‘A-ha’ It’s National Reconciliation Week
This week (27th May – 3rd June) is National Reconciliation Week and I’d like to speak quite frankly about something. Over the years both in and out of this job, I have heard statements such as, “it wasn’t me who made those decisions”, “what do I have to be sorry about?” and “just move on”.
For anyone who has ever said (or thought) this, please read on as I too previously felt this way on occasion, until I experienced my ‘aha’
moment. This moment was brought about by being involved in some Indigenous perspectives training for staff at a school. The trainer asked us all to stand in a circle with a beginning and an end. She then asked us to stand in order from oldest to youngest (this was hard enough), she then divided us up into years (those born between 1937 – 1967) etc.
I’d like you all to read on, putting yourselves in the shoes of an aboriginal person, because this is where I had my ‘a-ha’ moment.
For everyone 82 years and older: In your lifetime the first Commonwealth/State conference on ‘native welfare’ adopts assimilation as the national policy (1937). Assimilation was based on the assumption of black inferiority and white superiority, which proposed that Indigenous people should be allowed to “die out” through a process of natural elimination, or, where possible, should be assimilated into the white community.
“The destiny of the natives of aboriginal origin, but not of the full blood, lies in ultimate absorption… with a view to their taking their place in the white community on an equal footing with the whites.”
So an aboriginal person this age has lived some of their life knowing the government thought them inferior humans who should be bred/die out.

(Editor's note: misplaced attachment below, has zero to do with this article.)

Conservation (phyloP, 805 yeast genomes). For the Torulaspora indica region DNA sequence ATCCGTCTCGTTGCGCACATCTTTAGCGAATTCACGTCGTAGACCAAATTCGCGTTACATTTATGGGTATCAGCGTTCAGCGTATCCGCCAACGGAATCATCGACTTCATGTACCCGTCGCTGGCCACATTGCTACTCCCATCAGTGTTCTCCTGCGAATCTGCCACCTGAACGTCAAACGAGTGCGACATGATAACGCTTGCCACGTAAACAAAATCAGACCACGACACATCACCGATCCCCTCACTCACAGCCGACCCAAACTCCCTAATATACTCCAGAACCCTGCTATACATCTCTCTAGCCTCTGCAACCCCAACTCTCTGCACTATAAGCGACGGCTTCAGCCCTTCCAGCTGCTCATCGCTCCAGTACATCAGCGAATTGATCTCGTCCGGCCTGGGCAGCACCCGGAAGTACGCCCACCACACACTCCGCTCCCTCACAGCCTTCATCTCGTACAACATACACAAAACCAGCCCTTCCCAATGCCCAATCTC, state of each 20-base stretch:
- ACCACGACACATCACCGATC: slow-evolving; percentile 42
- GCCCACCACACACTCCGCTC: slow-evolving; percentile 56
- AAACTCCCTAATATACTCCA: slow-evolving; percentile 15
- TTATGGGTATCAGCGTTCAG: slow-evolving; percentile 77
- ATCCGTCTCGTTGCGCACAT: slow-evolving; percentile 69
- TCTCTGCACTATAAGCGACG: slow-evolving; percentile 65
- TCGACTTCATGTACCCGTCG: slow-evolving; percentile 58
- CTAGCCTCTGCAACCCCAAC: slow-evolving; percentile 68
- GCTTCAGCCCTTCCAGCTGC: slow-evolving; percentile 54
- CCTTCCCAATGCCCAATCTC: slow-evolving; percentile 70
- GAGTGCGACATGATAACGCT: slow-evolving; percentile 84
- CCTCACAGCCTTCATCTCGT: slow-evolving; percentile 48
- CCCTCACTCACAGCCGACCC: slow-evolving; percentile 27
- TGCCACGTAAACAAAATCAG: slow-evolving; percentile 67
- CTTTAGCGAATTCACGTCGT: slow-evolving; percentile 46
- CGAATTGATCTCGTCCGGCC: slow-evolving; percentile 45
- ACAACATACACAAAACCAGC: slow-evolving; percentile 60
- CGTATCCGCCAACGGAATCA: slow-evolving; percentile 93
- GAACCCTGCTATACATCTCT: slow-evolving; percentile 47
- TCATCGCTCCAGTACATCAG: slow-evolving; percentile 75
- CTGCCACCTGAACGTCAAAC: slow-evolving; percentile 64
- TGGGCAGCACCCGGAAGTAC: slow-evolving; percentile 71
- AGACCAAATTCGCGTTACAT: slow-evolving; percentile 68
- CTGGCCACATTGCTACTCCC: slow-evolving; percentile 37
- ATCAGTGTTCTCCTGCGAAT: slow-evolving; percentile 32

For everyone 52 years and older: In your lifetime (1967), a national referendum was held to amend the Constitution. Australians confer power on the Commonwealth to make laws for Aboriginal people. Aborigines are included in the census for the first time with 90.77% of Australians endorsing the act. Finally, aboriginal people were counted and had the right to vote.
So an aboriginal person of this age has lived through a time where they weren’t even considered to be part of the constitution. Not counted and not allowed to vote.
For everyone 49 years and older: In your lifetime (between 1910-1970), many Indigenous children were forcibly removed from their families as a result of various government policies.
So an aboriginal person of this age may have experienced either having children taken away from them, or may be a child which was taken away from their family.
For everyone 44 years and older: In your lifetime, Commonwealth Government passes the Racial Discrimination Act 1975, meaning it is unlawful to discriminate against people on the basis of race, colour, descent or national or ethnic origin.
Before this time there were no laws in regards to discrimination.
For everyone 27 years and older: In your lifetime, Eddie Mabo challenged the Australian legal system, and won recognition of the rights of Aboriginal and Torres Strait Islander peoples as the traditional owners of their land. It decides that native title exists over particular kinds of lands – unalienated Crown Lands, national parks and reserves – and that Australia was never terra nullius or empty land.
For everyone 7 year old and older: An Act of Recognition Bill is passed through parliament (2012). The Bill demonstrates the Parliament’s commitment to acknowledging Aboriginal and Torres Strait Islander peoples’ unique and special place in our nation’s history.
So before you say or think “It wasn’t me who made those decisions”, “What do I have to be sorry about?” and “Just move on” perhaps
instead, think how you would feel if you were in the same situation. We are all still living with our history however we are moving forward together – with joint aspirations and a national story that contains a shared past and future.